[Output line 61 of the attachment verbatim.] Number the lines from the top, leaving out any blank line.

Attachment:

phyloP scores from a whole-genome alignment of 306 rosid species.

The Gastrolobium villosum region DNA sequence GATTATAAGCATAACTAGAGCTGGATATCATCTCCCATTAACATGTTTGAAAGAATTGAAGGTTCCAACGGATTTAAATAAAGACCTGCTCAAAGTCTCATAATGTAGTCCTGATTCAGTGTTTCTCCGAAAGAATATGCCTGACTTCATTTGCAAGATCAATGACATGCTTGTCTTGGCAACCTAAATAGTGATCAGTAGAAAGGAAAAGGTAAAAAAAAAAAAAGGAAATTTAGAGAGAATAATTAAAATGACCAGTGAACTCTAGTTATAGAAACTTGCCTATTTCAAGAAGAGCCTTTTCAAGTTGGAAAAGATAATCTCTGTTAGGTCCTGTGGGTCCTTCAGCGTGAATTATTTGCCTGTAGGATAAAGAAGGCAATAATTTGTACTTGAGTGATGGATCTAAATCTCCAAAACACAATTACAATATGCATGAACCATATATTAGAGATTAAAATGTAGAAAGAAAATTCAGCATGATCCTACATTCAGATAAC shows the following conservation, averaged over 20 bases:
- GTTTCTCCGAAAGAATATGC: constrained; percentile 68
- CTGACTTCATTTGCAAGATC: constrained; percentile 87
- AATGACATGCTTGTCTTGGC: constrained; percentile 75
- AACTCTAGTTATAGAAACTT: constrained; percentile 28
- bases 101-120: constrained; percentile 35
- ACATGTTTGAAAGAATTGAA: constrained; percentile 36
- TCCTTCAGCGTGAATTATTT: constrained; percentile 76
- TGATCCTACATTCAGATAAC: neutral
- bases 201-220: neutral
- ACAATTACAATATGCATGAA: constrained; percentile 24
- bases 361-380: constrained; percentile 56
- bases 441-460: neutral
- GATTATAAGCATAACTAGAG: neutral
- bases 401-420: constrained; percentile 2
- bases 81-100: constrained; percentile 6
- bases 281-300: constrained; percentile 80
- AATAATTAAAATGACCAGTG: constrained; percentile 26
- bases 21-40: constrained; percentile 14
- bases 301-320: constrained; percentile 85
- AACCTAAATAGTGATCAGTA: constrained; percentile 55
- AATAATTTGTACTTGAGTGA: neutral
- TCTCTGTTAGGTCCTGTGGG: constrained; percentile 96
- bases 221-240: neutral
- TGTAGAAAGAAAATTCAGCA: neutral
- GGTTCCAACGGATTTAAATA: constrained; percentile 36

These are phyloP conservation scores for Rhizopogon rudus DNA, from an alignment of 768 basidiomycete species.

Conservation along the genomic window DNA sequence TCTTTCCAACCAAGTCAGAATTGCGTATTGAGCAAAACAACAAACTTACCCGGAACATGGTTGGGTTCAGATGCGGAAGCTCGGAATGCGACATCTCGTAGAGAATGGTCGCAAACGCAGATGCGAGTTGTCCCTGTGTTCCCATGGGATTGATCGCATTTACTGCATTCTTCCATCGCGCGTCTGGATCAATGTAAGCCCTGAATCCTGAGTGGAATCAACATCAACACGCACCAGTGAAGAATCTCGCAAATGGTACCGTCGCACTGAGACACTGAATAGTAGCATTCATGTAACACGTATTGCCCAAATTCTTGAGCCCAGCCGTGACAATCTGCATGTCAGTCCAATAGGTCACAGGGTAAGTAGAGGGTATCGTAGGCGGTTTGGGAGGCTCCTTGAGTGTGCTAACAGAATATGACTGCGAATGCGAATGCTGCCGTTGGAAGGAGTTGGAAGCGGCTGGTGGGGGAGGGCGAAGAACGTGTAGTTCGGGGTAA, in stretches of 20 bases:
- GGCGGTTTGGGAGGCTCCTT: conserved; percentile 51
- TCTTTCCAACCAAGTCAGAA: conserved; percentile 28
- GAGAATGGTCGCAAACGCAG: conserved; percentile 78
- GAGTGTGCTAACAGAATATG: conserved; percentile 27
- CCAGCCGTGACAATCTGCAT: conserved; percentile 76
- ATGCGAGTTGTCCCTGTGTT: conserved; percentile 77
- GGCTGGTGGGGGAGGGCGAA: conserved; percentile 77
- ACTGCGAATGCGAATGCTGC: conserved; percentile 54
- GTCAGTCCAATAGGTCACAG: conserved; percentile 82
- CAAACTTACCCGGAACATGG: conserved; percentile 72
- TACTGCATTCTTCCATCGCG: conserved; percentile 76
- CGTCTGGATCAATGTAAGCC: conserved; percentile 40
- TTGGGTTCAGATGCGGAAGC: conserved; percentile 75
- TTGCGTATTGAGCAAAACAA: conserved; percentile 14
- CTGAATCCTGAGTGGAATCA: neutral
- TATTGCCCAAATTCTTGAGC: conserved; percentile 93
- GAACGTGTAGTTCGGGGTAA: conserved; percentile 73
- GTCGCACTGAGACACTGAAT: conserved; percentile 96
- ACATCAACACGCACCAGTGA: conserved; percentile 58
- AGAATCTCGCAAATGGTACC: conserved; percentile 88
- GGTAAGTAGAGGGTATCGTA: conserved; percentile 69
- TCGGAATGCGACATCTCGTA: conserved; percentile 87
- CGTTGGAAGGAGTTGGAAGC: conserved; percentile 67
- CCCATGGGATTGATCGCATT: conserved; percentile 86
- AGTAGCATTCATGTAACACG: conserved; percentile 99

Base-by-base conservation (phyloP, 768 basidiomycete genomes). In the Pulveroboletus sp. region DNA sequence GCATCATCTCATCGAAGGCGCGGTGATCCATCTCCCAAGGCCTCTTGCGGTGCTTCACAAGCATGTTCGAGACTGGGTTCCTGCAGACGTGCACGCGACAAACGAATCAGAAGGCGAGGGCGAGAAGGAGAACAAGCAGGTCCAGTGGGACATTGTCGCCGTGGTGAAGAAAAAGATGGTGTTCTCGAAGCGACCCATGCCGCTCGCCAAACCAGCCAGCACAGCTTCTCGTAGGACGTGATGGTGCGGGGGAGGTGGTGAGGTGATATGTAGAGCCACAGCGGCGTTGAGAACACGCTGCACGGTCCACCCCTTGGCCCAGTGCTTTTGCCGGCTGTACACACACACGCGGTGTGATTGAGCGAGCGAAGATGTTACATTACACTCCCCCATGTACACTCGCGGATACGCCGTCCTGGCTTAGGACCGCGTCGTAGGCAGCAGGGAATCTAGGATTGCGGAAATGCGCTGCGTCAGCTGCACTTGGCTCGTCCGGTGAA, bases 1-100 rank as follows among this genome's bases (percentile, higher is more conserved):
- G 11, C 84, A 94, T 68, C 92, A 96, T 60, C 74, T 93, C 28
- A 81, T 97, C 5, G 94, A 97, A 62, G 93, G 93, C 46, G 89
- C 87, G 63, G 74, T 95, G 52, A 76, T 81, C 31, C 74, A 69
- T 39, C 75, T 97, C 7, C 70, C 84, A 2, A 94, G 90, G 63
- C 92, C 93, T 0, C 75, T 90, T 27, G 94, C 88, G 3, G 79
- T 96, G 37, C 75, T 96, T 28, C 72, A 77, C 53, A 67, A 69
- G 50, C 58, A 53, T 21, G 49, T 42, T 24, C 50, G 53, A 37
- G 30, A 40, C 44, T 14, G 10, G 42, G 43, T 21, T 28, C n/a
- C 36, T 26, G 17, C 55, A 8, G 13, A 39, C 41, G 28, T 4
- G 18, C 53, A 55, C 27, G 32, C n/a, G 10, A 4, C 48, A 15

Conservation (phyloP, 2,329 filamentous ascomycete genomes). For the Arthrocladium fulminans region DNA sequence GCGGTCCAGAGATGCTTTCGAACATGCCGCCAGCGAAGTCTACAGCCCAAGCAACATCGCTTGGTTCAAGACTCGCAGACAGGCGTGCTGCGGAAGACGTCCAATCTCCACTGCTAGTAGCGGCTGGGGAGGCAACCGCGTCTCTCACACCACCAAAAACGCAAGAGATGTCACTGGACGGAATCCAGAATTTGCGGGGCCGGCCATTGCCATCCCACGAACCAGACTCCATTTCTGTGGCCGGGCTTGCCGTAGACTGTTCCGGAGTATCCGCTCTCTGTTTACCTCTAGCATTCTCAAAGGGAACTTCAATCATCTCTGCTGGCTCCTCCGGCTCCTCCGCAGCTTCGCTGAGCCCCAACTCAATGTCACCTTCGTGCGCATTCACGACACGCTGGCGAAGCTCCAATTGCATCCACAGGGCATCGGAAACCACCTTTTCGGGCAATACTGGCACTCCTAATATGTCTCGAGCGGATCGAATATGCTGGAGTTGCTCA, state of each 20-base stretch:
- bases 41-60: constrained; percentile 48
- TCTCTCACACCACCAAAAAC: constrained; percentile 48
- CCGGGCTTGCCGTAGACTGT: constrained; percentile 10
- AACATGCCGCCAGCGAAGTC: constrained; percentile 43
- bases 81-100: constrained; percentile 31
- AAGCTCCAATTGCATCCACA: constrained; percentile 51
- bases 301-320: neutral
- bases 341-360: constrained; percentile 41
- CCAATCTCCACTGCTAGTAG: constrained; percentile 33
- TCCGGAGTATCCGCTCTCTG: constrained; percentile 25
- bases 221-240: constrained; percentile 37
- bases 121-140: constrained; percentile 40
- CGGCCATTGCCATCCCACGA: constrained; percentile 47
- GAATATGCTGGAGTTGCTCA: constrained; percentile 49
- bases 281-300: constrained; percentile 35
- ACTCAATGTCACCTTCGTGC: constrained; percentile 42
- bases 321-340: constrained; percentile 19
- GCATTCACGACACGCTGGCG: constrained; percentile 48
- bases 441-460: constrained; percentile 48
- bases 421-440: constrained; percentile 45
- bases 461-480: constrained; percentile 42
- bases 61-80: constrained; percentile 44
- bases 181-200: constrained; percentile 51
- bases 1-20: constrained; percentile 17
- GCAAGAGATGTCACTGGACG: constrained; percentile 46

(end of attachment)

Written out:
- T 96, G 37, C 75, T 96, T 28, C 72, A 77, C 53, A 67, A 69